Retinal Vein Occlusion: New Insights in the Assessment and Treatment with UWF Retinal Imaging

Retinal vein occlusion (RVO) is a restriction or blockage of blood flow leaving the retina and is the second most common retinal vascular disorder after diabetic retinopathy1. Causing varying degrees of vision loss, both central retinal vein occlusion (CRVO) and branch retinal vein occlusion (BRVO) can be complicated by macular edema that can lead to total blindness.


Branch retinal vein occlusion (BRVO) FA

Branch retinal vein occlusion (BRVO) FA


RVO has a complex pathology, significant associated risk factors (e.g. age, hypertension, diabetic retinopathy, ischemic heart disease), and its treatment of associated macular edema may require no more than a single course treatment in some cases, but in others recurrent edema may necessitate one or more repeated courses of treatment.


One technology that is helping to advance the understanding and management of RVO is ultra-widefield retinal imaging (UWF), which provides up to a 200 degree visualization of the retinal periphery. RVO is now being treated and studied using UWF retinal imaging, and data about the significance of RVO-associated pathology in the retinal periphery are being accumulated.


About Ultra-Widefield Retinal Imaging


UWF retinal imaging is performed by a specially designed scanning laser ophthalmoscope (SLO) that generates a high-resolution digital image covering 200° (or about 82%) of the retina. By comparison, conventional 7 standard field (7SF) ETDRS and fundus camera photographs produce a relatively narrow view (45° or less) of the central portion of the retina.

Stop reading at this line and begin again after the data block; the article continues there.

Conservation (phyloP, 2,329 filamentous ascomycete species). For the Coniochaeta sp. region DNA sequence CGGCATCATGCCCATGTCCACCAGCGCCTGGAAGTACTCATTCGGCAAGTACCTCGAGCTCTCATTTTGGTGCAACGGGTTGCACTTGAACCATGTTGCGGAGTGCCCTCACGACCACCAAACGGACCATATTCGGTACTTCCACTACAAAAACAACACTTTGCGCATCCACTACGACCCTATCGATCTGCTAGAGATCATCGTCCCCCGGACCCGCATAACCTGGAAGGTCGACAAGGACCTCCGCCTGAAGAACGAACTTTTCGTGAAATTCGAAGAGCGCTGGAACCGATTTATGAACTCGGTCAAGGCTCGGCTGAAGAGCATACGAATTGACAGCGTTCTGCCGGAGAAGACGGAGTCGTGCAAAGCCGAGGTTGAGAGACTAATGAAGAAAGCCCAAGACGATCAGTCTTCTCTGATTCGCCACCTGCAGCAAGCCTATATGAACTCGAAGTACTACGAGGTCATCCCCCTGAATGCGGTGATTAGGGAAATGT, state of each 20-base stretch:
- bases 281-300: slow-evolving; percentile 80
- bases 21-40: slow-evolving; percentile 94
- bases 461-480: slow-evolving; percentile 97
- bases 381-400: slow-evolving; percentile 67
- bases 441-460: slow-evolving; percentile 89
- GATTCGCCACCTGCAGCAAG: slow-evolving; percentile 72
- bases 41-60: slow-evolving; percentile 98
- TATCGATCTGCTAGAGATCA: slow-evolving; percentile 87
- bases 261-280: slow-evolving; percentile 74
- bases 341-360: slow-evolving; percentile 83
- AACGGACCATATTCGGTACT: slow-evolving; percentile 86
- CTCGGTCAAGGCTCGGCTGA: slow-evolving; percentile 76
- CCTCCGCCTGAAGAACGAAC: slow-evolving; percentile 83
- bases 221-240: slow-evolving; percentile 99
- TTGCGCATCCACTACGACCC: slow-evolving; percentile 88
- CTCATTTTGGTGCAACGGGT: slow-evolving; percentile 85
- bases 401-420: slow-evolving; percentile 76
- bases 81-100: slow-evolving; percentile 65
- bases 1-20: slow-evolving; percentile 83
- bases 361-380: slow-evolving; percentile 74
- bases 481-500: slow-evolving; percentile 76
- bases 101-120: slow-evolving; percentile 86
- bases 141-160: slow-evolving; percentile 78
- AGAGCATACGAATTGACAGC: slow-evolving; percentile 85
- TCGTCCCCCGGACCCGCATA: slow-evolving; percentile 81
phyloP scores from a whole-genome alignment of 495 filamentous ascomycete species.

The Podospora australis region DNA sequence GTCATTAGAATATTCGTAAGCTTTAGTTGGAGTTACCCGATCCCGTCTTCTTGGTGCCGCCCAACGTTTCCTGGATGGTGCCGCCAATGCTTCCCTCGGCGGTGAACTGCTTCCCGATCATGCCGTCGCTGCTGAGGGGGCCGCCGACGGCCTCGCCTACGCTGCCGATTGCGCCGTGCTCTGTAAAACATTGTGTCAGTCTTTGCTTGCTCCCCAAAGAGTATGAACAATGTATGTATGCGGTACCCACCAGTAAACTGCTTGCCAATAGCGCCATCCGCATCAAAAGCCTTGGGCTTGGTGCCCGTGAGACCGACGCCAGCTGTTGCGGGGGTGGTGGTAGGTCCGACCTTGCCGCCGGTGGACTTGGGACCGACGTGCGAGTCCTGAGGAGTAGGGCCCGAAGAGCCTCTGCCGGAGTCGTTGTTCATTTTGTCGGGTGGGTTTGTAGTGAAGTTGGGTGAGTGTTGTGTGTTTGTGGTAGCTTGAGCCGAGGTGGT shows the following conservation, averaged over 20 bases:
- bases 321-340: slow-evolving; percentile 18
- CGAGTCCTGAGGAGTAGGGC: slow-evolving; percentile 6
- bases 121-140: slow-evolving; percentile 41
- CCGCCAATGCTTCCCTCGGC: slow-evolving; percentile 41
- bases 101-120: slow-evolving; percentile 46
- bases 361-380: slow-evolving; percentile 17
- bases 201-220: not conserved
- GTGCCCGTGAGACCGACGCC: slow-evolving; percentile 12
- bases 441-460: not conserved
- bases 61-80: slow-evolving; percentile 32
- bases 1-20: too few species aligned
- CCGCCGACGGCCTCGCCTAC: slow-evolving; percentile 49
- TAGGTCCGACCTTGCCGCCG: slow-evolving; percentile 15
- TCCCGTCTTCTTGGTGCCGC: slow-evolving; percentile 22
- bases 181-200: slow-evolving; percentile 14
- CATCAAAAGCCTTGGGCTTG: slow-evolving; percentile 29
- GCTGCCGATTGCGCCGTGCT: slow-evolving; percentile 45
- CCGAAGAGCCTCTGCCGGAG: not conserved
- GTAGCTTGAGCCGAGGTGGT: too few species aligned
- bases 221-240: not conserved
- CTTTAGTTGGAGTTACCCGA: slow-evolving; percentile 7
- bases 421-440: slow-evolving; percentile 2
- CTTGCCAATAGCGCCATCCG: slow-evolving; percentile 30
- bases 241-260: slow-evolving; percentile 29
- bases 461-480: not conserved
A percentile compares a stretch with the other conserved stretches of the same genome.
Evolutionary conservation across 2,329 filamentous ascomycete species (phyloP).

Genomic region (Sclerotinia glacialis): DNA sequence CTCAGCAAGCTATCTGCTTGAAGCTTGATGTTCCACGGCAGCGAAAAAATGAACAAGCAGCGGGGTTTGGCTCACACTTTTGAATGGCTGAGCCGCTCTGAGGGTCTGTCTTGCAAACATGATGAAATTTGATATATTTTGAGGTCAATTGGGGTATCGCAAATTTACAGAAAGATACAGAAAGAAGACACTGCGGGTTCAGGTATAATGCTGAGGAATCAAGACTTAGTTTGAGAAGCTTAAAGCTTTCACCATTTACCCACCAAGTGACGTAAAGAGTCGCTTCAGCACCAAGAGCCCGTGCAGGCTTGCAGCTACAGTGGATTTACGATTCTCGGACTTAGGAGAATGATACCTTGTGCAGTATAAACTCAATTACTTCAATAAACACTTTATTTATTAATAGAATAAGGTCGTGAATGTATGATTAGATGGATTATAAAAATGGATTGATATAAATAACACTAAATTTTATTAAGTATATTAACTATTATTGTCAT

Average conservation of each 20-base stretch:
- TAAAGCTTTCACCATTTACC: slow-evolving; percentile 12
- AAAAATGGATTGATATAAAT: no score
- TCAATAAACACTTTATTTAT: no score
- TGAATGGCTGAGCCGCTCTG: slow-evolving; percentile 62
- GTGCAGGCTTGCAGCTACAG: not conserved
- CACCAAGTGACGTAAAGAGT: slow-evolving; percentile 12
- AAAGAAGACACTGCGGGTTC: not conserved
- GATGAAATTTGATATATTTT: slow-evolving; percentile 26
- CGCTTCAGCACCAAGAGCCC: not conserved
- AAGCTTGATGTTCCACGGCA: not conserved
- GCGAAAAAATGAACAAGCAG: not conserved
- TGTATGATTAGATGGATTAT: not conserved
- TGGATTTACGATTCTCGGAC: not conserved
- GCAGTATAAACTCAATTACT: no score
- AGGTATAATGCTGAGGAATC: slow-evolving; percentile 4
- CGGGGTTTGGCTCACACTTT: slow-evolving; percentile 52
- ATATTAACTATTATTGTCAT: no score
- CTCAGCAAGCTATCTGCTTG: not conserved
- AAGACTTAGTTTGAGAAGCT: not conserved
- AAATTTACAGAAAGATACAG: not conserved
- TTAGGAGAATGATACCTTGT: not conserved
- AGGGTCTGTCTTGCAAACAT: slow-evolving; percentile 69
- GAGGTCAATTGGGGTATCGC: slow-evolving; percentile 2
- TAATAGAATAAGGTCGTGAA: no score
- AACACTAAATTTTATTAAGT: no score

The SLO simultaneously images the retina using two low-power lasers (red and green) that enable high-resolution, color imaging of retinal substructures. The resulting UWF digital image – the optomap – is produced in a single capture, often without pupil dilation required. Along with UWF color imaging, the technology supports UWF fluorescein angiography (FA), UWF fundus autofluorescence (FAF), and UWF indocyanine green chorioangiography (ICG).


Characterization of Peripheral Retinal Nonperfusion in RVO Patients


A recent study2 utilized UWF to characterize peripheral retinal nonperfusion in RVO patients. The goal of the study was to understand the relationship of peripheral nonperfusion to the severity of macular edema and the response to treatment. A particular focus was trying to determine if peripheral ischemia could be the root cause of rebound edema after a course of intravitreal treatments for RVO. Large areas of peripheral nonperfusion may generate higher levels of vascular endothelial growth factor (VEGF) and in so doing increase the severity of macular edema. This could help answer questions about whether the extent of retinal ischemia (including peripheral ischemia), should influence RVO treatment decisions.


The study covered 32 patients, 13 of whom were diagnosed with central retinal vein occlusion (CRVO), and the remainder with branch retinal vein occlusion (BRVO). Study patients had previously received sequential treatment with intravitreal ranibizumab and dexamethasone implant followed within six months by recurrent, center-involved edema. Recurrence was defined by a foveal central subfield thickness > .300 um measured by OCT (optical coherence tomography).